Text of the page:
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The yellow-and-white house decorated with half-columns and a panoply of decorative elements appeared on the corner of Lebyazhy Lane and Lenivka Street at the end of the C19th – it has large windows on both floors. For a building on Lebyazhy pereulok, or Swan Lane, it's rather attractive. It was once the Wine Cellars of a merchant named Protopopov. The building has recently been entirely renovated, and therefore has a somewhat new look.
It seems a little strange that this grandiose building was built only for storage – as Wine Cellars for a merchant named Protopopov. However, it was not only wine cellars – there were living quarters in the section facing the river, some personal storage space in the rooms overlooking Lenivka, and in the part looking out towards Lebyazhy Lane, or Swan Lane, there were the actual vodka-distilling works – since vodka was the principle 'wine' in which Protopopov dealt. Protopopov's was one of Moscow's best-known drinking-places. But even before Protopopov a certain Governor's secretary named Popov had also been involved in the vodka trade here – and his widow carried on the business after he died. When Protopopov bought out the business here, he named his new company “The Fellowship of Vodka Distillers & Successors To Mr. Popov's Dear Widow”.
The Cathedral of Christ the Saviour is a cathedral on the northern bank of the Moskva River, a few blocks southwest of the Kremlin. With an overall height of 103 metres it is the tallest Orthodox Christian church in the world.
The current church is the second to stand on this site. The original church, built during the 19th century, took more than 40 years to build. It was destroyed in 1931 during the Communist rule of Joseph Stalin. The demolition was supposed to make way for a colossal Palace of the Soviets that was never built, so the church was reconstructed in the 1990s on the same site.
The Cathedral is located on Volkhonka Street, which starts from Borovitskaya Square. The name of the street appeared at the end of the XVIII century when on the lands of the Volkonskis, a famous noble family was a popular tavern "Volkhonka". The street is one of the most ancient in Moscow. It was famous as a district for the rich.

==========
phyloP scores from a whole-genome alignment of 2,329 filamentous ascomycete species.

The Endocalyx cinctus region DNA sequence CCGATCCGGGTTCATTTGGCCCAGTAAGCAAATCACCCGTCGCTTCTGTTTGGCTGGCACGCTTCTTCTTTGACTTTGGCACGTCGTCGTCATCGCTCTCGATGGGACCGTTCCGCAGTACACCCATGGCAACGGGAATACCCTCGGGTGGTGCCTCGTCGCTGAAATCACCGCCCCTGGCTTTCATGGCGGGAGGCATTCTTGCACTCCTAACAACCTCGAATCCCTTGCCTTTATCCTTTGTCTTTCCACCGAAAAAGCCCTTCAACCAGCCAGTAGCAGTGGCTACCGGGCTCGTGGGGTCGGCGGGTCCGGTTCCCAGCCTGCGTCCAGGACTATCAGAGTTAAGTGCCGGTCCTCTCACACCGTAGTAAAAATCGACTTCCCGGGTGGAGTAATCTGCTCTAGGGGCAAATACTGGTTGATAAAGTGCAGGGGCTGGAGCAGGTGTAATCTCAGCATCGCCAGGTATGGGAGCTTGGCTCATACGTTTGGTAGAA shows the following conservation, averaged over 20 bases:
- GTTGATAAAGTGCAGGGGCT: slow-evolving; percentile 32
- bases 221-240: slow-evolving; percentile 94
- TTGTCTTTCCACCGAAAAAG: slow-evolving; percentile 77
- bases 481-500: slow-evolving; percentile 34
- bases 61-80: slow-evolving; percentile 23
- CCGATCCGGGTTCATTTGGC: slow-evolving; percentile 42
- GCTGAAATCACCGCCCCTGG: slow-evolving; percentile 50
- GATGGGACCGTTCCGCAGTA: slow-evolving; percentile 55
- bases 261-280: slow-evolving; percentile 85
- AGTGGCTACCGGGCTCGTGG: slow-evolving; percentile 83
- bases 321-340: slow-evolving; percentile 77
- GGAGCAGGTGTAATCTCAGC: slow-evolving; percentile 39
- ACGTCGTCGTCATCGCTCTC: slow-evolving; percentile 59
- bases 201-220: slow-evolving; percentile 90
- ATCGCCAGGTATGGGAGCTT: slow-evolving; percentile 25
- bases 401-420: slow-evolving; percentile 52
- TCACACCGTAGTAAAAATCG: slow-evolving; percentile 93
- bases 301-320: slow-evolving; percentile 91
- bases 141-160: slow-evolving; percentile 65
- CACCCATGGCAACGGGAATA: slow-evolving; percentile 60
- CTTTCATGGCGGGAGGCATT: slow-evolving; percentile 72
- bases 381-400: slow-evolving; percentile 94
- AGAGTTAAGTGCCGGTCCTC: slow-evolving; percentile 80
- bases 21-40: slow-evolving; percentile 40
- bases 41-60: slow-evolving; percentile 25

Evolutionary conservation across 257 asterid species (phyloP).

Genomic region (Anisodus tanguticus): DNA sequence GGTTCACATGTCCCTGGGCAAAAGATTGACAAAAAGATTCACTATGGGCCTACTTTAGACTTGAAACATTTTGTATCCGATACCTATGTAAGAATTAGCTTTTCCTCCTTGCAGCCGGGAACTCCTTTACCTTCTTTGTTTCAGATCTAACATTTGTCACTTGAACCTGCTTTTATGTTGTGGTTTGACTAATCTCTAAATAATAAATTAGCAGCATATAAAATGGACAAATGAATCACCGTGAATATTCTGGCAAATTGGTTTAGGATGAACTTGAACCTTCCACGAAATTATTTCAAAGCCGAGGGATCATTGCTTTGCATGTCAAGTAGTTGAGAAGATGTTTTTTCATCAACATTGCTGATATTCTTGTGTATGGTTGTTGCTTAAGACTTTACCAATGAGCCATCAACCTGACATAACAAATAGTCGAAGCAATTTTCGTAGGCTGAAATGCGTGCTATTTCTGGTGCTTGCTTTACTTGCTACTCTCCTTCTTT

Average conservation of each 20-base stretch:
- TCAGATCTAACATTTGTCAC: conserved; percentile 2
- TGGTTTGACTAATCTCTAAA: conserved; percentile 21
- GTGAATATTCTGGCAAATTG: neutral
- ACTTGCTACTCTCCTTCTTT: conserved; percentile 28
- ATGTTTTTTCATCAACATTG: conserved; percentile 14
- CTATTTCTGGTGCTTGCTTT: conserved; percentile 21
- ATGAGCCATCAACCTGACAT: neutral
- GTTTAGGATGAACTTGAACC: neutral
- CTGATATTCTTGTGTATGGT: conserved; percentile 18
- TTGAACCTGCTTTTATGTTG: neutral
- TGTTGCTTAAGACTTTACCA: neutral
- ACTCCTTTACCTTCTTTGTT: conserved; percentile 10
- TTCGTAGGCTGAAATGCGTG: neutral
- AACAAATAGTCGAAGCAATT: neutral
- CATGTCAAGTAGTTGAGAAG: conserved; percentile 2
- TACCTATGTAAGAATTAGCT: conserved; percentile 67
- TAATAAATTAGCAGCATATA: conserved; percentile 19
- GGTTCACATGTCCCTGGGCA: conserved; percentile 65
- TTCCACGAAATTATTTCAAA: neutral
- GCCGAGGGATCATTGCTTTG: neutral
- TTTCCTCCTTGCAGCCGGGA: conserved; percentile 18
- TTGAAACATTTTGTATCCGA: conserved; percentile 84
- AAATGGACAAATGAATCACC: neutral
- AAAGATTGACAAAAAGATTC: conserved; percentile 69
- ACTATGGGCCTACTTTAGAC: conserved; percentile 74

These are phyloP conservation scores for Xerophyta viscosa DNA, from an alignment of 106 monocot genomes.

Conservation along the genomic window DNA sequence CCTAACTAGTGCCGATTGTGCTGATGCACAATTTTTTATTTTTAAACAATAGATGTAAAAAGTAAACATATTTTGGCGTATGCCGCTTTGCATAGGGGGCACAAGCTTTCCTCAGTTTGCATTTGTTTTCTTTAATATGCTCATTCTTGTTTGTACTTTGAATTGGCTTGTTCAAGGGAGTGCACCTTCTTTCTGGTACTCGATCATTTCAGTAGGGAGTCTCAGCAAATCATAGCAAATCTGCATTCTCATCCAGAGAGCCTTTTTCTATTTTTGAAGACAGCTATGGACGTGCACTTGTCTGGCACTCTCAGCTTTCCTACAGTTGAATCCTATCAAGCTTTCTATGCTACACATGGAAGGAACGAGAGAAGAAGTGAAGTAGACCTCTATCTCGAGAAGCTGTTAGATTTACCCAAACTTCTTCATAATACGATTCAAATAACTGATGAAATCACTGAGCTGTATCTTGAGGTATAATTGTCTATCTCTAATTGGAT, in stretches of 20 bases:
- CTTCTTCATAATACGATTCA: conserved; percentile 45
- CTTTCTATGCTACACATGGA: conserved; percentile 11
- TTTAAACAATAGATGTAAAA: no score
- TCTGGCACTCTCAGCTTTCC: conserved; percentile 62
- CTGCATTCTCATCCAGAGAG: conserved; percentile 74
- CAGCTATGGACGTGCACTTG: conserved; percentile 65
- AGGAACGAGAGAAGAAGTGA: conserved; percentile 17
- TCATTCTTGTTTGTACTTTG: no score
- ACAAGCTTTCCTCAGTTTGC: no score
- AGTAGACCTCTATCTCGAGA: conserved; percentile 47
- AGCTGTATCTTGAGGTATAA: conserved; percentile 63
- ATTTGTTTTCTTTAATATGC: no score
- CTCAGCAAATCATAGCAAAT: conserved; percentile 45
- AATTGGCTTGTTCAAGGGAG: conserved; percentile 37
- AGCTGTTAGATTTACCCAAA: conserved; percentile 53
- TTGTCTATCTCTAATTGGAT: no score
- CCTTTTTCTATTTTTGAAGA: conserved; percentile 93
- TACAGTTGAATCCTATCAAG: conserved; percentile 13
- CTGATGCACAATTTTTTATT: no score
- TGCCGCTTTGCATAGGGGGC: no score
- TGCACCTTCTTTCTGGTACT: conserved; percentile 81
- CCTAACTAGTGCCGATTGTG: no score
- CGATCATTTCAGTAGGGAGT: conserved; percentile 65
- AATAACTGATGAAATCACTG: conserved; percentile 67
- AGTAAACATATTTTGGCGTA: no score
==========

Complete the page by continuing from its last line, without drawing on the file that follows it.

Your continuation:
This district is going to become Moscow Museum District. During the tour you will see and have the opportunity to visit a number of art museums: The Tsvetkovsky Gallery, The Ilya Glazunov Art Gallery, The Lopukhin Family Mansion (aka the Roerich Museum), Gallery of European and American Art of the C19th and C20th, The Pushkin Museum of Fine Arts, The Museum of Private Collections. While walking here you will understand why Moscow used to be accepted as a beautiful jewelry box. In the lanes you will discover old mansions and fall in love with stories of Russian noble families. Such are The Golitsyn Mansion, The Lopukhin Family Mansion, Obolonsky's Mansion, Sergey Tretyakov's Mansion etc. The Chambers of Averky Kirillov - a unique example of a large urban homestead. Chambers, Church of St. Nicholas and outbuildings along the waterfront are a single architectural complex.
Another bright example of Moscow architecture is Pertsova's Rental Apartment Mansions. The house was an apartment house, located on the corner of Soymonovsky passage and Prechistenskaya embankment, built in 1905-1907 by architects N. Zhukov and B.N. Shnaubert on sketches of the artist S.V. Malyutin, author of Russian nesting dolls. The house includes apartments and artists' studios in the upper attic of the building.